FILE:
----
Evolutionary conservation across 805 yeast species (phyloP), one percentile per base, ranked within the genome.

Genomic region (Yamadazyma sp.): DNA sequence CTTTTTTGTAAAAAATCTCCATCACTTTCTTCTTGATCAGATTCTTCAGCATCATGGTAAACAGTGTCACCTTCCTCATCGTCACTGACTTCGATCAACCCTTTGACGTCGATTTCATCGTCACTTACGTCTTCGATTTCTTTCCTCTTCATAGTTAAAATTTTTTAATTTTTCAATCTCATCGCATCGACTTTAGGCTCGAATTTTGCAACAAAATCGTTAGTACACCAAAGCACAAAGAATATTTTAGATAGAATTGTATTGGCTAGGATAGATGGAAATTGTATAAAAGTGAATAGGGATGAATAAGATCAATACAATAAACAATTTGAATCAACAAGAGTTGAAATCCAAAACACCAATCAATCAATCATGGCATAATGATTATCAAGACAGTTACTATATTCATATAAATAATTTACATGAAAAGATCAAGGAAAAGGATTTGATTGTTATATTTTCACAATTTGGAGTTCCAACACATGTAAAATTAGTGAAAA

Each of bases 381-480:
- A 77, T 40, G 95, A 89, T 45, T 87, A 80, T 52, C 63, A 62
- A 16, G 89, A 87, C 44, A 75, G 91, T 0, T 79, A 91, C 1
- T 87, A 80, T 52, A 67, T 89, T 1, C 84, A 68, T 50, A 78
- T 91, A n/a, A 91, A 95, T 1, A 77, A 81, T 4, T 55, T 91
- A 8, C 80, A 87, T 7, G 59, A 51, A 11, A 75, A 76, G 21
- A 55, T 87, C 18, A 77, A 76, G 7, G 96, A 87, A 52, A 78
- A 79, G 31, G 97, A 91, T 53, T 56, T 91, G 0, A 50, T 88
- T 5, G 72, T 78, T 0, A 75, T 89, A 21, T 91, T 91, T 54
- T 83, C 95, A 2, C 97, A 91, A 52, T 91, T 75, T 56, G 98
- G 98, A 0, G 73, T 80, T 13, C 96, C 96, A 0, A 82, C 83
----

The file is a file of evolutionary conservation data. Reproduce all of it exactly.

Evolutionary conservation across 805 yeast species (phyloP), one percentile per base, ranked within the genome.

Genomic region (Yamadazyma sp.): DNA sequence CTTTTTTGTAAAAAATCTCCATCACTTTCTTCTTGATCAGATTCTTCAGCATCATGGTAAACAGTGTCACCTTCCTCATCGTCACTGACTTCGATCAACCCTTTGACGTCGATTTCATCGTCACTTACGTCTTCGATTTCTTTCCTCTTCATAGTTAAAATTTTTTAATTTTTCAATCTCATCGCATCGACTTTAGGCTCGAATTTTGCAACAAAATCGTTAGTACACCAAAGCACAAAGAATATTTTAGATAGAATTGTATTGGCTAGGATAGATGGAAATTGTATAAAAGTGAATAGGGATGAATAAGATCAATACAATAAACAATTTGAATCAACAAGAGTTGAAATCCAAAACACCAATCAATCAATCATGGCATAATGATTATCAAGACAGTTACTATATTCATATAAATAATTTACATGAAAAGATCAAGGAAAAGGATTTGATTGTTATATTTTCACAATTTGGAGTTCCAACACATGTAAAATTAGTGAAAA

Each of bases 381-480:
- A 77, T 40, G 95, A 89, T 45, T 87, A 80, T 52, C 63, A 62
- A 16, G 89, A 87, C 44, A 75, G 91, T 0, T 79, A 91, C 1
- T 87, A 80, T 52, A 67, T 89, T 1, C 84, A 68, T 50, A 78
- T 91, A n/a, A 91, A 95, T 1, A 77, A 81, T 4, T 55, T 91
- A 8, C 80, A 87, T 7, G 59, A 51, A 11, A 75, A 76, G 21
- A 55, T 87, C 18, A 77, A 76, G 7, G 96, A 87, A 52, A 78
- A 79, G 31, G 97, A 91, T 53, T 56, T 91, G 0, A 50, T 88
- T 5, G 72, T 78, T 0, A 75, T 89, A 21, T 91, T 91, T 54
- T 83, C 95, A 2, C 97, A 91, A 52, T 91, T 75, T 56, G 98
- G 98, A 0, G 73, T 80, T 13, C 96, C 96, A 0, A 82, C 83